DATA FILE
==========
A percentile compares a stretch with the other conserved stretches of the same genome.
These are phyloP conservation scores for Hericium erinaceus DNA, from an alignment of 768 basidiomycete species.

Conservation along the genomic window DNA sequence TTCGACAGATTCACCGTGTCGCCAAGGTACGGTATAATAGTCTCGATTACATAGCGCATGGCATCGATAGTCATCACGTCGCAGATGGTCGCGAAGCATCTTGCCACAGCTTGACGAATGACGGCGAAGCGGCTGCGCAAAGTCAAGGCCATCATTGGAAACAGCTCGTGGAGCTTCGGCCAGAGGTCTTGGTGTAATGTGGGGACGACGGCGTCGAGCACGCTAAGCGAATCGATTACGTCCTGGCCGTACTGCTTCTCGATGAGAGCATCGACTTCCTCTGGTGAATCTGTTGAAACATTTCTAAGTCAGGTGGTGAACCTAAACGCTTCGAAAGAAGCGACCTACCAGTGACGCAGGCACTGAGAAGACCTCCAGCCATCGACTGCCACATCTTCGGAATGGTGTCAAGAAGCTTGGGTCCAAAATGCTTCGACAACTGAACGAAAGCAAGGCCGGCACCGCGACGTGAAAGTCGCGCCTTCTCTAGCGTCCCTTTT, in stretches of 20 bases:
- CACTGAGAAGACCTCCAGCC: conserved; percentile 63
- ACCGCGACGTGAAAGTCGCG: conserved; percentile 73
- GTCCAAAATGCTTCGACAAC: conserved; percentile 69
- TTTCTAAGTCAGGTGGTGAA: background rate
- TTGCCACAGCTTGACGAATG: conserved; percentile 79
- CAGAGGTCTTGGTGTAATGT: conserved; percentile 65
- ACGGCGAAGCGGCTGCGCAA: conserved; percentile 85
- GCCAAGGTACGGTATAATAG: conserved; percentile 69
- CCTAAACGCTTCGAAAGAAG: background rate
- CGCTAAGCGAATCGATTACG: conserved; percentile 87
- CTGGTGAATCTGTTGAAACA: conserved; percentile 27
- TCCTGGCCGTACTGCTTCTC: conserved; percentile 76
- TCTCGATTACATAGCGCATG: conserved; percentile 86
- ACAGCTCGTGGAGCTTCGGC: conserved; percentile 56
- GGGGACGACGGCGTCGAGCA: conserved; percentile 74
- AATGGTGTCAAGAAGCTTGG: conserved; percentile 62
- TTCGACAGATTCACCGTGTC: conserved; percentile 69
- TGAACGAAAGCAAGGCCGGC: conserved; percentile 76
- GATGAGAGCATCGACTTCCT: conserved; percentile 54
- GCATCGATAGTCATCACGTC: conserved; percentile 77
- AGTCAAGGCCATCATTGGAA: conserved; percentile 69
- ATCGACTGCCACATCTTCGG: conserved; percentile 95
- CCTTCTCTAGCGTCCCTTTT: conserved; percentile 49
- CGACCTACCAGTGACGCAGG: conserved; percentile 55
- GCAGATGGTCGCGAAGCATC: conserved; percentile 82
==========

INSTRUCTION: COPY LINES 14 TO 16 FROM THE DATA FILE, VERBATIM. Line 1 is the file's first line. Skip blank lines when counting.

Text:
- CTGGTGAATCTGTTGAAACA: conserved; percentile 27
- TCCTGGCCGTACTGCTTCTC: conserved; percentile 76
- TCTCGATTACATAGCGCATG: conserved; percentile 86